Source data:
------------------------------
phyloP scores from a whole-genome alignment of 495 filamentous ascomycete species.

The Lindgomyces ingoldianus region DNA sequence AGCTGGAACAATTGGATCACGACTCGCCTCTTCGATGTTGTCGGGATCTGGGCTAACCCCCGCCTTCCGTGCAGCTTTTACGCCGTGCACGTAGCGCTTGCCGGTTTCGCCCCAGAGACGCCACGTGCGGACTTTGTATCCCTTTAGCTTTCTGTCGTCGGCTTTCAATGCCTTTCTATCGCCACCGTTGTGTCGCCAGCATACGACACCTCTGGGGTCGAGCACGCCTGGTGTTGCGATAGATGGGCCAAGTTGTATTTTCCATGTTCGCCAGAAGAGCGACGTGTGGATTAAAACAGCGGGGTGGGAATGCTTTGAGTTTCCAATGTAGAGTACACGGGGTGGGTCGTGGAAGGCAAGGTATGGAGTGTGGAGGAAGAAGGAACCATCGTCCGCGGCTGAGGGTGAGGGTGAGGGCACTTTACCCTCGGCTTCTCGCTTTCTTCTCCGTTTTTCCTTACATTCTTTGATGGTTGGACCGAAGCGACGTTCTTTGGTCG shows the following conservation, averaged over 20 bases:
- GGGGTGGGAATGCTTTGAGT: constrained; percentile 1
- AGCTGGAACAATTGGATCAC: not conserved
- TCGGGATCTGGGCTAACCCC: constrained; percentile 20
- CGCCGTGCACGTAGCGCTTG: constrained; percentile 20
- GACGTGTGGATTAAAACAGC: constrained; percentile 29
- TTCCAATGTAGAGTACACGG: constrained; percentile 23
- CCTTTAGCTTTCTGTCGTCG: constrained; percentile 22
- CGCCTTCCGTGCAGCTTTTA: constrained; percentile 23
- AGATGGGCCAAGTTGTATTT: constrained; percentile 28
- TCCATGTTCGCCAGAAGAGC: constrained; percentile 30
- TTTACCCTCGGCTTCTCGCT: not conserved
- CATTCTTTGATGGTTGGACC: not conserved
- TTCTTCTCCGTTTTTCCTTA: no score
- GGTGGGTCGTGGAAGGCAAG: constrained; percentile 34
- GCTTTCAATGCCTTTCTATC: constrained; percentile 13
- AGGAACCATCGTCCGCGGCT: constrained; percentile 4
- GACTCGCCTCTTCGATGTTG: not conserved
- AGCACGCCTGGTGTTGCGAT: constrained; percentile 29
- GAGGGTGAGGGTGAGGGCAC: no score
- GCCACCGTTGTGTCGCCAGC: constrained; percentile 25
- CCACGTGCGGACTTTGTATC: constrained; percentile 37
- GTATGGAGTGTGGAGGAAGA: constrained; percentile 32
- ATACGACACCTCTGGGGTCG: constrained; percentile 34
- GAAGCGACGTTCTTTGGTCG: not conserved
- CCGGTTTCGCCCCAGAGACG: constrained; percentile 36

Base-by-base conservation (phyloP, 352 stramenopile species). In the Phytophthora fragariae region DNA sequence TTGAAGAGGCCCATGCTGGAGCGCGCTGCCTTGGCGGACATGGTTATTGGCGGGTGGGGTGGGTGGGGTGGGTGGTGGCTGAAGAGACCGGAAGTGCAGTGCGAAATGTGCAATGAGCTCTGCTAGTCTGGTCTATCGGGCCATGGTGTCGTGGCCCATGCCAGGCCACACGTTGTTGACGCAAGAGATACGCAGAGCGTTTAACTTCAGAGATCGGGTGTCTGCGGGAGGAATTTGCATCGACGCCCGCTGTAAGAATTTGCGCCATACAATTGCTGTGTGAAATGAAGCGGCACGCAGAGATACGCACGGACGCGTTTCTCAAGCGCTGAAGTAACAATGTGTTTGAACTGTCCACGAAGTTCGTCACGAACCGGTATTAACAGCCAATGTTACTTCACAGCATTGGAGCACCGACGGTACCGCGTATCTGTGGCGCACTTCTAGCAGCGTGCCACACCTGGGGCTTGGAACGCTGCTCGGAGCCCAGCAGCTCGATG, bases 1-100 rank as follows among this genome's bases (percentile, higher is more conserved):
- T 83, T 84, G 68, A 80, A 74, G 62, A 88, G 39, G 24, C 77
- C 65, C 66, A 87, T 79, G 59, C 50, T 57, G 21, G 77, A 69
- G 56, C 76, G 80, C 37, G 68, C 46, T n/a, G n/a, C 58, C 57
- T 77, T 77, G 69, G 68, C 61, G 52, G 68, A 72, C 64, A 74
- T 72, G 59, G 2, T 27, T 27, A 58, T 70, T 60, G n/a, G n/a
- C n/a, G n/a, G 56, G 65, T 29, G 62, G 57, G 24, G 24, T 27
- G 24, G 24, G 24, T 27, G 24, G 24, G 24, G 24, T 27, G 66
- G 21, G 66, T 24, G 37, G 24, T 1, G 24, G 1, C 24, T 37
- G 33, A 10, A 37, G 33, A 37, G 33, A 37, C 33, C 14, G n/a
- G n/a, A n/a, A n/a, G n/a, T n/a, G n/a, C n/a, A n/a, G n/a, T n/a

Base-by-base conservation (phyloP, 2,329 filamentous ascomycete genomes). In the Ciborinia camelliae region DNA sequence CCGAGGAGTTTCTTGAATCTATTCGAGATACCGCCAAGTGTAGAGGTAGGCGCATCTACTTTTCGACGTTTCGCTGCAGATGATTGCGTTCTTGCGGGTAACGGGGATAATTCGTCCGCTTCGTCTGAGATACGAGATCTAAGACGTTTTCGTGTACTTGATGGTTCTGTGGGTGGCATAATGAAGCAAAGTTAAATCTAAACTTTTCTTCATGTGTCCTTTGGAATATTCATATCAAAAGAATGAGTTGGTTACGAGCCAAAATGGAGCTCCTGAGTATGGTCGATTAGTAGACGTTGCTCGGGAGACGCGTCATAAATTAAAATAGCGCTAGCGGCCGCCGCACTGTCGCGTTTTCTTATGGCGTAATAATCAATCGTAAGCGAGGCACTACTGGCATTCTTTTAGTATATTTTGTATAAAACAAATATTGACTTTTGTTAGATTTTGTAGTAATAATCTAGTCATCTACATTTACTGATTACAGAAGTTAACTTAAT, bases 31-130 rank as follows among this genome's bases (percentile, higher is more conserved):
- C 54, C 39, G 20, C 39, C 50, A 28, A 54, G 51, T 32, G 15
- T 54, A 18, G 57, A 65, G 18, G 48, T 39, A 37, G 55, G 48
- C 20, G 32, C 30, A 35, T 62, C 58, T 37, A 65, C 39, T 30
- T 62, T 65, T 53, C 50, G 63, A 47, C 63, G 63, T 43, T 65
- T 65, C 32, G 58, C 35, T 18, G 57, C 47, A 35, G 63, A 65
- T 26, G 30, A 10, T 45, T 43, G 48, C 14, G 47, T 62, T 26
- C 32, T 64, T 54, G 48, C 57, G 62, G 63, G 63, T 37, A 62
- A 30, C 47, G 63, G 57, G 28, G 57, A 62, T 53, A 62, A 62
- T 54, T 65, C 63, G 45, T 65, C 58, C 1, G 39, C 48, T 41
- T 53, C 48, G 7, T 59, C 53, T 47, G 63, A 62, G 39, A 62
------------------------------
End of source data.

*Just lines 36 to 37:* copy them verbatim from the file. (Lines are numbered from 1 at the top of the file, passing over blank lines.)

- G 21, G 66, T 24, G 37, G 24, T 1, G 24, G 1, C 24, T 37
- G 33, A 10, A 37, G 33, A 37, G 33, A 37, C 33, C 14, G n/a